Ted Bundy was more vivacious than other killers, more camera ready, hungry: a fame whore. But there is a look that is pervasive among serial killers. There’s that infamous courtroom footage of Jeffrey Dahmer, who has agreed to let his victims’ families speak to him. It’s one-sided, a torrent of feelings and crying. There’s one victim’s sister who comes into the room and just screams at the top of her lungs: “JEFFFREEEEY!” I am left with goose bumps every time I think of it, and yet Dahmer is unperturbed, negligibly grazed, full of ennui. The complacency of their minds is what binds these men together. They kill because they can. They do what others cannot.
When you look at pictures of Bundy, there’s quite often a haze, a blurry vaporous cloud, not surrounding him like a halo, but the very opposite, as if concealing him. Maybe that’s why we think of him as a modern day Rasputin.
But compulsion is not rare. A desire for power is not uncommon. Serial killers are glorified because we can’t consider their ferocity, but cruelty is not remarkable. Bundy thought he had outsmarted his victims, but he was not the hyper intelligent killer we’d so like him to be; he just had an impulse, like any other, and was just graced with good looks and charisma. His kind of violence wasn’t exciting. It was mundane. What allowed him to get away with the things he did for so long was not his creativity, but a society that encourages sadism and barbarity, especially when it comes to women.
When the King County police finally released a detailed composite sketch of a suspect who they believed had committed the rapes and murders of several local women, it was printed in regional newspapers and broadcast on local television stations. Four people, including his on-and-off girlfriend, Elizabeth Kloepfer, and a UW psychology professor all recognized the profile, the sketch, and the car, and reported him as a possible suspect. Detectives, who were receiving hundreds of tips a day, dismissed the suspicions, thinking that a law student couldn’t possibly be the perpetrator. The classic excuse of “he was so nice!” “he was so charming!,” couched as always in “he was so white!”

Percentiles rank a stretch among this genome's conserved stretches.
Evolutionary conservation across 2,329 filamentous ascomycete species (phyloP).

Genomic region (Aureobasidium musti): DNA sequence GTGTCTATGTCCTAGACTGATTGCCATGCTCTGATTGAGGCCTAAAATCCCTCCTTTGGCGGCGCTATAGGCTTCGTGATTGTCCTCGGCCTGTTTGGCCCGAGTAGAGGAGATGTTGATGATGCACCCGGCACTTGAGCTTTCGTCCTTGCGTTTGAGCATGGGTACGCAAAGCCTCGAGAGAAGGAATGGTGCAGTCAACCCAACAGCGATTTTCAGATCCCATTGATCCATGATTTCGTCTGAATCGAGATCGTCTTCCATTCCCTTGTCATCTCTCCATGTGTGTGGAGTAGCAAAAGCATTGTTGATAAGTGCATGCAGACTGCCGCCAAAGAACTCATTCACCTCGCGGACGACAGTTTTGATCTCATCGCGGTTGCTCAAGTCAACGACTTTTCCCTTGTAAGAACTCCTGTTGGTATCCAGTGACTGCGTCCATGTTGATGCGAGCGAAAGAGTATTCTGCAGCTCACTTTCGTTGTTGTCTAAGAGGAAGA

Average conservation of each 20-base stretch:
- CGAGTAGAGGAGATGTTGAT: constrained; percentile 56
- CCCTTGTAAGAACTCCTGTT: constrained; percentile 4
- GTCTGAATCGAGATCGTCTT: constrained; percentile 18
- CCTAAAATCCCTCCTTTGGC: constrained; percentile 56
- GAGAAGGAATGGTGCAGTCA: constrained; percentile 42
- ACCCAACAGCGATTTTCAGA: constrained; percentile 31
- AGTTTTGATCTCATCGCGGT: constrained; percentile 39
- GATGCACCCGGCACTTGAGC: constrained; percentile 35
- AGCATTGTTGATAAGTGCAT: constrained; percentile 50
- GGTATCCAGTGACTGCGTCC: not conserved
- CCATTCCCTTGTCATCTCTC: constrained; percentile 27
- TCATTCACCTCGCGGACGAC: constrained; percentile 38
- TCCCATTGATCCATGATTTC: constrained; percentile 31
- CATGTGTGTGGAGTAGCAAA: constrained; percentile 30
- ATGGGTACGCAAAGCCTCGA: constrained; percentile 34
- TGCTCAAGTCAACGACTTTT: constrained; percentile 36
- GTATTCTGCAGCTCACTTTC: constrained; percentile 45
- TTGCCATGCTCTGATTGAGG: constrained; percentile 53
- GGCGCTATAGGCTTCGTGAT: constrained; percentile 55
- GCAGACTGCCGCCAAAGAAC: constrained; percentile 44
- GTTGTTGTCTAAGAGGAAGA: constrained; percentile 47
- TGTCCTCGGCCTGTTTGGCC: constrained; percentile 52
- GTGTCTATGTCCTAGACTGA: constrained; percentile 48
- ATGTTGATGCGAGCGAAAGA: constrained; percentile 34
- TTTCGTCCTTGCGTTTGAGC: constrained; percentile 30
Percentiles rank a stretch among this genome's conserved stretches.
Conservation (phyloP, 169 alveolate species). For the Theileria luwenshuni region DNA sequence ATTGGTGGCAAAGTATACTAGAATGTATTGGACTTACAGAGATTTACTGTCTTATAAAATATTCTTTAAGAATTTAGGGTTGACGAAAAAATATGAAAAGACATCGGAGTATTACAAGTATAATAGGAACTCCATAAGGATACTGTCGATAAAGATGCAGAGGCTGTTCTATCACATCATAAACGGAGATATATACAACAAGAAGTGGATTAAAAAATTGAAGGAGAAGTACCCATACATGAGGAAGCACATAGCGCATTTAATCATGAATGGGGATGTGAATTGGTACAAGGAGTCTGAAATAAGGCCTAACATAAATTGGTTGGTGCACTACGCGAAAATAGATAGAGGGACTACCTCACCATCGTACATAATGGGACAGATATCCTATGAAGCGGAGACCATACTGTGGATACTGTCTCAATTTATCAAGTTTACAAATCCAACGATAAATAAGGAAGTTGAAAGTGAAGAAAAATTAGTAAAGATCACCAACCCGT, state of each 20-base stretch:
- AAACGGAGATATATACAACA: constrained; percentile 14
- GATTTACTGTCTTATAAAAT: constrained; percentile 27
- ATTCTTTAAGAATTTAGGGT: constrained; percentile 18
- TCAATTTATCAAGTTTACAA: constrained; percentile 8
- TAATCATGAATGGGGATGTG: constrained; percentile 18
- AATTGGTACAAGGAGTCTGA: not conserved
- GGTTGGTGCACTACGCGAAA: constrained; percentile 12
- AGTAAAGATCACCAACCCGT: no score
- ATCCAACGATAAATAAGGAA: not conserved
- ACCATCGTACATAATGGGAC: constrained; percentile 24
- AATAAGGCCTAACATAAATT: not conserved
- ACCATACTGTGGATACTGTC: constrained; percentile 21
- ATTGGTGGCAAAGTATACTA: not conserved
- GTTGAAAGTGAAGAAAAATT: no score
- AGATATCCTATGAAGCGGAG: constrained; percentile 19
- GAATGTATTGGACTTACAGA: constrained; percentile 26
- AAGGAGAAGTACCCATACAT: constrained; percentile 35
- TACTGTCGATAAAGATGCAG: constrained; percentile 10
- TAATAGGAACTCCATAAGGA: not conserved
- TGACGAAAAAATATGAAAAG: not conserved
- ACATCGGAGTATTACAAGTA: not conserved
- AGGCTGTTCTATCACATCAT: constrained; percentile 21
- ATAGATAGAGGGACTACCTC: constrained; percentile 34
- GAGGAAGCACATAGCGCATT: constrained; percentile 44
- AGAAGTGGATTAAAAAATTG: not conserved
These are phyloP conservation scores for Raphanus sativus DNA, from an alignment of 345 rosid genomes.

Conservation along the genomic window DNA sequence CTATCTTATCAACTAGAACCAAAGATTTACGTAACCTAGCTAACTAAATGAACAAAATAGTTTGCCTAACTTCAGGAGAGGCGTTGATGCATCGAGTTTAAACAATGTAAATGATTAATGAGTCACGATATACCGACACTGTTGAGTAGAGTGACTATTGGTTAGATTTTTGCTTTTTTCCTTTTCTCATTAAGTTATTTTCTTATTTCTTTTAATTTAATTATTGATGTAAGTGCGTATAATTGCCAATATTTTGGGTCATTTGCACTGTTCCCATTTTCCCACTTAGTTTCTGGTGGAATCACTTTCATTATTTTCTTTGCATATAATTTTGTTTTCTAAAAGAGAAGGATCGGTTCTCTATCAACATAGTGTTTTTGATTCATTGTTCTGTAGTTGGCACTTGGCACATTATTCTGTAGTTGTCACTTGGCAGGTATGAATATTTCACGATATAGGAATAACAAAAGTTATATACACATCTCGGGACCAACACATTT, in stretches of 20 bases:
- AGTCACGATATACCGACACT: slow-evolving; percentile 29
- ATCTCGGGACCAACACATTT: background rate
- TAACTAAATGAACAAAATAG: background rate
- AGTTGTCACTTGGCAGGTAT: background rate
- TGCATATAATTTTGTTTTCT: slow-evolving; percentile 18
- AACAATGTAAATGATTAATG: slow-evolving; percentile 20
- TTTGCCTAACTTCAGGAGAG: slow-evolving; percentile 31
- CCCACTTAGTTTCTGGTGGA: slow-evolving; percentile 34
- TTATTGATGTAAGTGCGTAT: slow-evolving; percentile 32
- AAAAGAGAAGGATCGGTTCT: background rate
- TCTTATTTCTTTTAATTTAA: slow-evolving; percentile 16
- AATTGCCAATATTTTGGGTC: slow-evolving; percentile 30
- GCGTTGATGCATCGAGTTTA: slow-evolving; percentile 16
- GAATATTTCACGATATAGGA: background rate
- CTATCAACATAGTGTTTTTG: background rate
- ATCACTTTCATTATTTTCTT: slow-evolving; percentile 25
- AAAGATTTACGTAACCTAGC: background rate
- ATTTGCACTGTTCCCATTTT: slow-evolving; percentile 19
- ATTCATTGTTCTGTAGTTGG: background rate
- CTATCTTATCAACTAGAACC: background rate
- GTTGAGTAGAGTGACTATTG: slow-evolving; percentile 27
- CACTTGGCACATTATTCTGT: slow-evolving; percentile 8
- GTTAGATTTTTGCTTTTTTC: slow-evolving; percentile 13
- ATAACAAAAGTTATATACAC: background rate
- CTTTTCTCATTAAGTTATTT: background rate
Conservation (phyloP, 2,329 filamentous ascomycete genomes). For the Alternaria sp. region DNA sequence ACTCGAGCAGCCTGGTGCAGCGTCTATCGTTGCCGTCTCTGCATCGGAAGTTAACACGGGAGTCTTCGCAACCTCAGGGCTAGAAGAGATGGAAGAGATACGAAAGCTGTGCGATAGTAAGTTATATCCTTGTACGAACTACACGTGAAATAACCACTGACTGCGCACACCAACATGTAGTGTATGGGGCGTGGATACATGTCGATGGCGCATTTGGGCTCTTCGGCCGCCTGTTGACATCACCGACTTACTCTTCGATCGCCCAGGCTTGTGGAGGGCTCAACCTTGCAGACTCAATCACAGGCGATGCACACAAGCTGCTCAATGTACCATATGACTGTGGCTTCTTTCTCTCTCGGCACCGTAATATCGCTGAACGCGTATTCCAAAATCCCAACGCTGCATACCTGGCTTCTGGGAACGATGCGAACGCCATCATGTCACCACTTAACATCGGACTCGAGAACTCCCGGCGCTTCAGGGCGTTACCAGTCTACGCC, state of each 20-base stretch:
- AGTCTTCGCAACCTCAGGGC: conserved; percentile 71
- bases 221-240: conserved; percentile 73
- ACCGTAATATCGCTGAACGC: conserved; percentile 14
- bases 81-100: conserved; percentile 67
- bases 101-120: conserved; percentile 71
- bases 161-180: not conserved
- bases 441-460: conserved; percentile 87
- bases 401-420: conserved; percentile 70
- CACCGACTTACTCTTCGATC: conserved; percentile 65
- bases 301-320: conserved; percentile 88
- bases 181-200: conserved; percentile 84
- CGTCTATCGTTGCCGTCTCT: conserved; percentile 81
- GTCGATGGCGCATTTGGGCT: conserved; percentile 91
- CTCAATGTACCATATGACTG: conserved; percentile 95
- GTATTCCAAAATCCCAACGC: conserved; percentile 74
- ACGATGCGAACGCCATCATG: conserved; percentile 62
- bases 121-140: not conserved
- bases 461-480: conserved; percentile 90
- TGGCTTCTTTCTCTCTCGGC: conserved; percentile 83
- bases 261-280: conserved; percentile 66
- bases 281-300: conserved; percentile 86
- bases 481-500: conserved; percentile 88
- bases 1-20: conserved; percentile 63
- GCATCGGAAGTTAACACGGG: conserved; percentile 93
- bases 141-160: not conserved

Although he was on the FBI Most Wanted List he was able to escape from jail twice. In jail, he was able to build trust with outsiders, gaining a legion of women who fell in love with him. He even managed to get married and conceive a child with a woman named Carole Ann Boone. He was able to live for nine years after his initial death sentence just on his charm alone, and up until the eve of his execution he still produced and retracted information about his murders. Even at the very last moment he was laughing in the face of his created chaos.
But that’s not the act of a genius, that’s the game of a boy that can’t contain his pleasure at being watched, self involved to no end. Everything to Bundy was in his hope for attention and need for applause. Bundy played a part, and so did the women that he ensnared. The applause might have been the possession of their bodies just before they rotted into the soil, but they were still his incidental audience. For him, all the world was a stage, and thus a power play.
These days as I look at him, I am less afraid, less taunted, because in my power play, I know that violent white men are pathetic. It was so easy for Ted Bundy to inflict such pain and terror. When he was finally arrested people were surprised at his “normalcy.” But what did we expect? This is where privilege comes in — the privilege to live without fear that you’ll be caught when you’re hunting women without even cunning or agility. Even when you’re sloppy you’re not considered a suspect because you’re too charming to be such a savage.
When we remember him in fear we exonerate him. We do what he wanted from us. He wasn’t confused. Or ill. Or mentally disturbed. Right now as I think of his tired slacks, his weird faux-Bogartian smile, I remember him as the troll that he was. When I look at the picture of him, it’s not as terrifying. I can look past it, to the person that once resided in the hollow depths of that old black and white — and what better way to exercise my strength of resolve than to laugh in the face of his long-gone glare.
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Fariha Roísín is a writer living on Earth.